Calling Biden to action


Illustration by Alexa Druyanoff

An illustration depicts President Joe Biden standing in front of a podium.

When National Youth Poet Laureate Amanda Gorman read her poem “The Hill We Climb” at President Joe Biden’s inauguration in 2021, she laid out a vision of hope and unity for the United States’ next four years. Following the brazen insurrection against our nation’s Capitol on Jan. 6, she urged us to “step out of the shade aflame and unafraid.” After more than 16 months in office, President Biden has found some success in embodying Gorman’s message, as well as the message of his 2020 campaign, but has also fallen short on some key issues.

One positive aspect of Biden’s presidency thus far has been landmark legislation regarding COVID-19 relief and infrastructure. While we have not been able to move past the pandemic in the way Biden hoped, the American Rescue Plan of 2021 included critical provisions such as direct stimulus payments, education funding for school reopenings and unemployment extensions. The bill prevented a double-digit recession in spring 2021, according to a March 2022 U.S. Department of the Treasury report. In addition, the positive impact of Biden’s bipartisan infrastructure bill has been unfairly downplayed. Over the next few years, we will come to appreciate this once-in-a-generation investment in roads, bridges, broadband access and public transportation.

It is true that the third tenet of Biden’s social spending plan — the Build Back Better Act — was essentially a failure. Democrats could not agree on a bill that would help support working families, and the White House abandoned the legislation when Sen. Joe Manchin pulled his support. Biden’s other major shortfall thus far was in the execution of the withdrawal from Afghanistan. Although it is important to acknowledge that by pulling troops Biden finally accomplished what presidents have tried to do for years, he also failed to account for how quickly the country’s capital would fall to the Taliban.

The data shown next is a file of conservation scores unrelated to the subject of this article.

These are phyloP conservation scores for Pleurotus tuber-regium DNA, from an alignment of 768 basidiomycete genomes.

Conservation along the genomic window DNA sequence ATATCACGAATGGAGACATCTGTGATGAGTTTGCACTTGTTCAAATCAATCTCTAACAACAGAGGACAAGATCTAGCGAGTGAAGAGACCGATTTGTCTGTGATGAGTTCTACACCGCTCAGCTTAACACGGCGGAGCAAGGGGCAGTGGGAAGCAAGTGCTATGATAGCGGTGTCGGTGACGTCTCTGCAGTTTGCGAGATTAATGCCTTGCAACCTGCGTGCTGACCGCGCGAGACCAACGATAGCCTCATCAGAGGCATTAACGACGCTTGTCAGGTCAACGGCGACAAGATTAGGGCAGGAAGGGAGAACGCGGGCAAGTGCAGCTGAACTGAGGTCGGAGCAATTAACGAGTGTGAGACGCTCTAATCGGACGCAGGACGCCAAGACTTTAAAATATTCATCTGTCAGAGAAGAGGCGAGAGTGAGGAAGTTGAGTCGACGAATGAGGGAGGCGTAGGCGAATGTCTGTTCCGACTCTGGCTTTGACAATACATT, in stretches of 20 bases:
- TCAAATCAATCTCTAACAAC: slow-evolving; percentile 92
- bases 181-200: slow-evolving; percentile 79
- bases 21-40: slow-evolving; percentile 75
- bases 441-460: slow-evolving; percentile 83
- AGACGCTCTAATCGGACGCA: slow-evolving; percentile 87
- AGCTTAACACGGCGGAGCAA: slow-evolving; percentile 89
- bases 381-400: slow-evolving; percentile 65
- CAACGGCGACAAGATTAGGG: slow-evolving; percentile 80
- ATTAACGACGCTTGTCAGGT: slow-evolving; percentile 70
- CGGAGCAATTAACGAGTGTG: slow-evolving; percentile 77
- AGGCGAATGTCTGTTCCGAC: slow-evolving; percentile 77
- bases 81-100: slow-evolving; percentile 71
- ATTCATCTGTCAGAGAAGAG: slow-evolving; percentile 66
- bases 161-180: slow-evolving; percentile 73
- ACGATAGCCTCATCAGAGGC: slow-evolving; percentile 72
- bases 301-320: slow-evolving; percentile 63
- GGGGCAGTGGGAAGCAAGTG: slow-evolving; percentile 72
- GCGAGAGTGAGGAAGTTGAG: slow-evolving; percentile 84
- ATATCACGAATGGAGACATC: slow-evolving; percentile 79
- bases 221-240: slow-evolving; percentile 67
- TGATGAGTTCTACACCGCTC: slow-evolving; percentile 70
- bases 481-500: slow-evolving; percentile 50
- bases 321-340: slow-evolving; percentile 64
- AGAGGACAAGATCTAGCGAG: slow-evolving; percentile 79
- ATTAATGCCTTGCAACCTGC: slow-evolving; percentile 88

Biden’s verbal and physical gaffes certainly do him no favors, either. From calling Vice President Kamala Harris the President and later the First Lady to mixing up Syria and Libya to shaking hands with thin air after a recent speech in North Carolina, Biden sometimes appears disoriented in public settings. These blunders only play into ageist claims that “Sleepy Joe” is in cognitive decline.

If history is any indication, Democrats face tough prospects in this year’s midterm elections, as ruling parties tend to sustain major losses in their first midterm. And despite record job growth, soaring inflation (8.5% as of April 12, according to CBC) and sky-high gas prices will likely hurt Democrats come November. Whether or not it is fair to put the blame on Biden for these realities, his approval rating, hovering in the low forties, according to FiveThirtyEight, is not a good omen.

When former President Barack Obama visited the White House on April 5, he provided a preview of a message of persistence for Democrats going forward. But to avoid shellackings in 2022 and 2024, Biden needs to stand on his own two feet and make the case that the country is in danger of losing power to the Republicans if Democrats do not present a clear vision for the future and maintain a united front. Biden must restore public trust in his leadership — and clearly explain his accomplishments — before it is too late.